Canada’s oil and gas industry has experienced turbulent times as of late.
With oil prices going from over $100 per barrel to sub-$50 per barrel as result of oversupply, Canadian energy companies have suffered. Total declines in market capitalization among oil and gas businesses from July 2014 to February 2016 are estimated to have exceeded $230 billion, according to data from S&P Capital IQ. Challenged with survival, many producers have been forced to make changes to perform in challenging market conditions.
Additionally, conditions have led many investors to reconsider the market. Sovereign wealth funds and state-owned enterprises, which had a huge appetite for Canadian energy assets just a few years ago, have slowed spending or exited the market, as have some large foreign strategic acquirers.
In March, Netherlands-based Royal Dutch Shell announced its US$8.5 billion oil-sands asset sale to Canadian Natural Resources, which is among the largest in the history of domestic oil and gas transactions.
It is noteworthy, however, that this was part of a previously announced US$30 billion divestment program for RDS. “This transaction is significant for Canadian Natural Resources as it increases the reliability of underlying sustainable cash flows,” President Steve Laut said in a statement published in the Financial Post. “It allows focus on the key operating strengths.”
Also in March, ConocoPhillips agreed to sell its FCCL Partnership interest in an oil-sands play and certain natural gas assets to Cenovus Energy for $12.7 billion. The ConocoPhillips divestment was the third major oil-sands disposition to a Canadian company to be announced or completed this year.
Each of Athabasca, Canadian Natural Resources and Cenovus saw sufficient future value in controlling a broader asset base to justify increasing their oil-sands ownership and, contrary to reports that foreign capital is fleeing the oil sands, each of Statoil, RDS and ConocoPhillips took back significant positions in the share capital of the purchasers who acquired their interest.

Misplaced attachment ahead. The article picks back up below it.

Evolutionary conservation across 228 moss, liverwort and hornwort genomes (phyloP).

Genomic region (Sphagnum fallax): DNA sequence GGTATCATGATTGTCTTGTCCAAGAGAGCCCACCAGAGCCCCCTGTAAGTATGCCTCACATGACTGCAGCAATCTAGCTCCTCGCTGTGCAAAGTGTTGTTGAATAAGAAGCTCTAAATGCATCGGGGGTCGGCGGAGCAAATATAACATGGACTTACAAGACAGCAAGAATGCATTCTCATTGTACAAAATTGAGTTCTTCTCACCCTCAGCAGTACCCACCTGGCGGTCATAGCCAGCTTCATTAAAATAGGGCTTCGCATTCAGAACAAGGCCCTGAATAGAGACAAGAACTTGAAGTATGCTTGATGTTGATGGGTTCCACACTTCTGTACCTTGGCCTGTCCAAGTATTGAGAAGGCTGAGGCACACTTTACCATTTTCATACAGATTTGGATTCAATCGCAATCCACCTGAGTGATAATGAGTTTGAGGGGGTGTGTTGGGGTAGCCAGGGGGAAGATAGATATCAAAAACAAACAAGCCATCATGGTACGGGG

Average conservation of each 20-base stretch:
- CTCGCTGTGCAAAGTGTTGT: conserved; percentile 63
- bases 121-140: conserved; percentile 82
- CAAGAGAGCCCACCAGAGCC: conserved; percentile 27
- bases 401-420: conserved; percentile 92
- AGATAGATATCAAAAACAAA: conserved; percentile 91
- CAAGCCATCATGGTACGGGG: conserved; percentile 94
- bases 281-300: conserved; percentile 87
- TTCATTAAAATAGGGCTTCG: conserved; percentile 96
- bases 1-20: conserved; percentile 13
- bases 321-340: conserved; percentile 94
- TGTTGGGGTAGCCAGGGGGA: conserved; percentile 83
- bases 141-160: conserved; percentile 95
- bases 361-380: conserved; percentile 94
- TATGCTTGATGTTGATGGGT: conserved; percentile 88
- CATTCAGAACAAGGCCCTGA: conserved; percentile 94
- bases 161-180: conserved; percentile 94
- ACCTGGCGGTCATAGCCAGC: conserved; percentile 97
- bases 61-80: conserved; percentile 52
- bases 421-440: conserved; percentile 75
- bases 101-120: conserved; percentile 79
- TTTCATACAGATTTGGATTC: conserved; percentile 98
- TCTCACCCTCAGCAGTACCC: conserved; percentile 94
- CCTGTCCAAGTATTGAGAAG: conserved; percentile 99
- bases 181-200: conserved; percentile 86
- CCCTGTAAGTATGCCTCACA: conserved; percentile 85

There’s no question Canada’s oil and gas industry is experiencing a challenging period after years of growth; however, while some might see this inflection point as a time to get out of the market, others, like Canadian Natural Resources and Cenovus, see it as an opportunity to go deeper into the domestic energy space at the right price and before the market makes a recovery, which is inevitable.
Despite today’s market conditions, there are other positive signs. In early March, Prime Minister Justin Trudeau reaffirmed his commitment to the oil and gas industry after some comments he made earlier in the year were called into question. “No country would find 173 billion barrels of oil in the ground and just leave them there. The resource will be developed,” said Trudeau, speaking at CERAWeek, a conference of global industry leaders and government officials.
Additionally, U.S. President Donald Trump’s granting of a permit for construction of the Keystone Pipeline will be a boon to Canadian’s oil sands as they make their way to U.S. refineries and ultimately to market.
Trudeau also approved the Trans Mountain Pipeline expansion project. In exchange for approvals, Kinder Morgan, the owner, agreed to pay British Columbia’s government between $25 million and $50 million per year for 20 years to go into a fund for environmental protection.
In response to the shake up, and Canada’s commitment to the industry, there are many skilled professionals launching or readying to launch their own energy startups. Highly experienced CEOs, CFOs, COOs and engineers are forming management teams to create new companies that are looking for opportunities to create value in the oil and gas industry. These new companies are also looking for private backing on a deal-by-deal basis. And their strategy is working.